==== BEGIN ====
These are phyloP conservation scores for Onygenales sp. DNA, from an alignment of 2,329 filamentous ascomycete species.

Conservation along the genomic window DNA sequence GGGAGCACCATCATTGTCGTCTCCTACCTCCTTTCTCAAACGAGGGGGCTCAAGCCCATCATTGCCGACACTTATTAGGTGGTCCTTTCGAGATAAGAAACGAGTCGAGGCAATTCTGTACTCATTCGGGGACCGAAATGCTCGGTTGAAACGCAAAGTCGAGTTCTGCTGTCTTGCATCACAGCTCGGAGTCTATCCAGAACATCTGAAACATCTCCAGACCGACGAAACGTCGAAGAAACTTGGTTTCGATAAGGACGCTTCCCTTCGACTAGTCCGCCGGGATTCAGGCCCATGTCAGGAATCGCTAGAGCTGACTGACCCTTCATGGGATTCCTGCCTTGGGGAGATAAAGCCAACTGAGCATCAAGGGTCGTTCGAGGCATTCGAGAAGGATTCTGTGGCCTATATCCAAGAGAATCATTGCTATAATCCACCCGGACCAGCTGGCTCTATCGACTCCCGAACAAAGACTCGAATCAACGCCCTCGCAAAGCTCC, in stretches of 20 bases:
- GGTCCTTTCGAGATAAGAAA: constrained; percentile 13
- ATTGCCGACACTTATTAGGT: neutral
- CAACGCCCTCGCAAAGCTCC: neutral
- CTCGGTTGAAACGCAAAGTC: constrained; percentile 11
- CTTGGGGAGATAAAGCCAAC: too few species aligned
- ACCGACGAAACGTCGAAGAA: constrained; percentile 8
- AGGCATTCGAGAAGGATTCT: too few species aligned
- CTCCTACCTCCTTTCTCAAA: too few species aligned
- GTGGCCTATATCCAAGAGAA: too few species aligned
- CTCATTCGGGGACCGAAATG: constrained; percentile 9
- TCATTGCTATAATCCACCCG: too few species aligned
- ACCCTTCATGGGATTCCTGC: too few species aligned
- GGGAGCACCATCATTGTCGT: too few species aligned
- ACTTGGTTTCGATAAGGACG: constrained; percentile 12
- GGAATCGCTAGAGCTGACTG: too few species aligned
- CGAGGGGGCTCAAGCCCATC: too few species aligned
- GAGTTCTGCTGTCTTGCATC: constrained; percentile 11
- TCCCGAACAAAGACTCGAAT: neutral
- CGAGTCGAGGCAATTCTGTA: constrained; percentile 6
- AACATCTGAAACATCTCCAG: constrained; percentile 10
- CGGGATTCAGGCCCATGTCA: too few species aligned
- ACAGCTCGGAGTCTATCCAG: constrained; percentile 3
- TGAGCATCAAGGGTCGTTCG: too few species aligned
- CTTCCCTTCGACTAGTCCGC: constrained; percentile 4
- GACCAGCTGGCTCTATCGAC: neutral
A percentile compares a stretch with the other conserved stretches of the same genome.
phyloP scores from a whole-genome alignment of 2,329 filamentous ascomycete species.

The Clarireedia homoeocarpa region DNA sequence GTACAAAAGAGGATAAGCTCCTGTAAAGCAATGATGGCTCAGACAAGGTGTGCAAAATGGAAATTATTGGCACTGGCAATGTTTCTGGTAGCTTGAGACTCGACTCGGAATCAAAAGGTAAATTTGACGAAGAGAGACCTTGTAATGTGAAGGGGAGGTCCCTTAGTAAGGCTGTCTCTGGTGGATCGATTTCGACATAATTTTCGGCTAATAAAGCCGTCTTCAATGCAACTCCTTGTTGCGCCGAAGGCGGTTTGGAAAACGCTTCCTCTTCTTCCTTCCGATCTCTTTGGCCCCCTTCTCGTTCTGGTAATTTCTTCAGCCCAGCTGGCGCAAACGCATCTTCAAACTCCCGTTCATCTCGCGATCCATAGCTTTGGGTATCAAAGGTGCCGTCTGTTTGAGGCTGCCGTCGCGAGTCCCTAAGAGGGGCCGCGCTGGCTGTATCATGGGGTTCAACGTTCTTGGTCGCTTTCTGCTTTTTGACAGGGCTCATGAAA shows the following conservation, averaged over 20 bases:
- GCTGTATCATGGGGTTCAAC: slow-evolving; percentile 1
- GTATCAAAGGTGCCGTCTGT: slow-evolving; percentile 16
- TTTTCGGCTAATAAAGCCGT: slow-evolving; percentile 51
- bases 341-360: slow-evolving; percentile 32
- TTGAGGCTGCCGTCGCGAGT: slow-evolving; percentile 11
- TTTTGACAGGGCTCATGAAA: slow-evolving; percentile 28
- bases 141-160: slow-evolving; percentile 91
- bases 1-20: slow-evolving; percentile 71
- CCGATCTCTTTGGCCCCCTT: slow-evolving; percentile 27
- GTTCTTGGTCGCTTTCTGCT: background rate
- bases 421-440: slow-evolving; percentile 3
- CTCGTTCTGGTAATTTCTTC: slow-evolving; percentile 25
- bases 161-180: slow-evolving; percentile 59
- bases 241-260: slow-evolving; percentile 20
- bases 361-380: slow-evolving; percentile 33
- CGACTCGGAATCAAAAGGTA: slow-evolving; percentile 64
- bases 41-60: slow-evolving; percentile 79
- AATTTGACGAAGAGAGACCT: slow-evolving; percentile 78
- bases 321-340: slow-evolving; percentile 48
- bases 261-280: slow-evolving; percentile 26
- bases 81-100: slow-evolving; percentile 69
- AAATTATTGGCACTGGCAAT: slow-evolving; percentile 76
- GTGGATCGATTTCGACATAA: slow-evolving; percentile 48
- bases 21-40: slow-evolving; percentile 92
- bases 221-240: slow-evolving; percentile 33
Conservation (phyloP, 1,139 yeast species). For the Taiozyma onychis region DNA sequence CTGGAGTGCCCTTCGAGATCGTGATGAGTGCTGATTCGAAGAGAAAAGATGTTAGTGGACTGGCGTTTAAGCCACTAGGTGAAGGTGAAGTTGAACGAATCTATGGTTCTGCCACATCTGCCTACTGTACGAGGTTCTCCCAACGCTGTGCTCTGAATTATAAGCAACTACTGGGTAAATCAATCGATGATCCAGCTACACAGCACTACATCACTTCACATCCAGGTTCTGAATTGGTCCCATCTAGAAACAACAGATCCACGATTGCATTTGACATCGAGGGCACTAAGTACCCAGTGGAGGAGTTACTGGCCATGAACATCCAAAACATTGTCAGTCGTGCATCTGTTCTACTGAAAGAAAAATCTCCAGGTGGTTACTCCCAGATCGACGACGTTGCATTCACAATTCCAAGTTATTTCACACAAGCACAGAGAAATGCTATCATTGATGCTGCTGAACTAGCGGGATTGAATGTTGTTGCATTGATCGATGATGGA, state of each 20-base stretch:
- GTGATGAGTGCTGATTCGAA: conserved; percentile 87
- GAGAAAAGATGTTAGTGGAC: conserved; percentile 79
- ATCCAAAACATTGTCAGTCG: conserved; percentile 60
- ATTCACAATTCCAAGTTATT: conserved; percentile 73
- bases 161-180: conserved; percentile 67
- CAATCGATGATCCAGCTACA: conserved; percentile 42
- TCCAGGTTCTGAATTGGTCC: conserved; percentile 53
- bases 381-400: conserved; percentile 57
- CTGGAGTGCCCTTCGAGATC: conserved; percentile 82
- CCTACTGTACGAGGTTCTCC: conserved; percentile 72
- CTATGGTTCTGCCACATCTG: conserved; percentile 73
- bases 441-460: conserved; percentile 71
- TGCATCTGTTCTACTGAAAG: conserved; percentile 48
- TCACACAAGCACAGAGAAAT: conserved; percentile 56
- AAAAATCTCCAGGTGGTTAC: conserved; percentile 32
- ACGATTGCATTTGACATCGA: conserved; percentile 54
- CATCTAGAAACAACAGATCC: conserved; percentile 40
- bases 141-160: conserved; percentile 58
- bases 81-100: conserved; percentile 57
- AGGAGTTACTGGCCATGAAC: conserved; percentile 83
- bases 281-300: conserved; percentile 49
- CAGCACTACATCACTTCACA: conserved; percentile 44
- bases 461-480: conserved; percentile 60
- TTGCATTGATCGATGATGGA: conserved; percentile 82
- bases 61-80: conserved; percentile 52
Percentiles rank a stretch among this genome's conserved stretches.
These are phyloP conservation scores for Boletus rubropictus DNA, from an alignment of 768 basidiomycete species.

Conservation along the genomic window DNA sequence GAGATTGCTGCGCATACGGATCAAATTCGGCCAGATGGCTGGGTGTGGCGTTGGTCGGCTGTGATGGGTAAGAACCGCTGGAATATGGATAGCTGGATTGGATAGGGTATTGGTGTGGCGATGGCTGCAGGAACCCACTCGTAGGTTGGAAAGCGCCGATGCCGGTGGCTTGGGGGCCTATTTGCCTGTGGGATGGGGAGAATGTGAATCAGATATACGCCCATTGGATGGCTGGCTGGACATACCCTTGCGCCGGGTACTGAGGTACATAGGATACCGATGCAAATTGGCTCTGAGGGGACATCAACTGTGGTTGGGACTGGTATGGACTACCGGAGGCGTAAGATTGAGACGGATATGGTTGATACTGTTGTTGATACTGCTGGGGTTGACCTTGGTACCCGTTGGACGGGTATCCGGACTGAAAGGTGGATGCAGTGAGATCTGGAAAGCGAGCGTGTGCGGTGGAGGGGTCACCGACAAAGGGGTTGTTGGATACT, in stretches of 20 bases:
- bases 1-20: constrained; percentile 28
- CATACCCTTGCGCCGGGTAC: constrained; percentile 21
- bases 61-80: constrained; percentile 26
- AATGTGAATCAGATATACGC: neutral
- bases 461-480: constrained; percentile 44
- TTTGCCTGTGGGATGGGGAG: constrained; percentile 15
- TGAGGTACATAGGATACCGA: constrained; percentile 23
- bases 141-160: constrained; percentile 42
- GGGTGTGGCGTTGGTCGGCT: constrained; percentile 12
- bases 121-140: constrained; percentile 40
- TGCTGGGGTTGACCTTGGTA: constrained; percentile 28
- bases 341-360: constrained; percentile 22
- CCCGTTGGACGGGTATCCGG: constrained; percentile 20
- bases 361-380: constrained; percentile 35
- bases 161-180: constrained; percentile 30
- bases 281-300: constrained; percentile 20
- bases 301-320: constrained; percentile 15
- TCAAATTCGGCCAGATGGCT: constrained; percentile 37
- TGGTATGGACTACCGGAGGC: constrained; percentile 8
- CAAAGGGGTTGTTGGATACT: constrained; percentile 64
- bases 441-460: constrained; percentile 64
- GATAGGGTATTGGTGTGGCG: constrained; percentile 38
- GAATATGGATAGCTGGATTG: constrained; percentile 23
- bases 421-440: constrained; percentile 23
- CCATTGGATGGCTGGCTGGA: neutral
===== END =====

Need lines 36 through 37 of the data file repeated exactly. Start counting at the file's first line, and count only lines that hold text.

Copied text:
- TTTTGACAGGGCTCATGAAA: slow-evolving; percentile 28
- bases 141-160: slow-evolving; percentile 91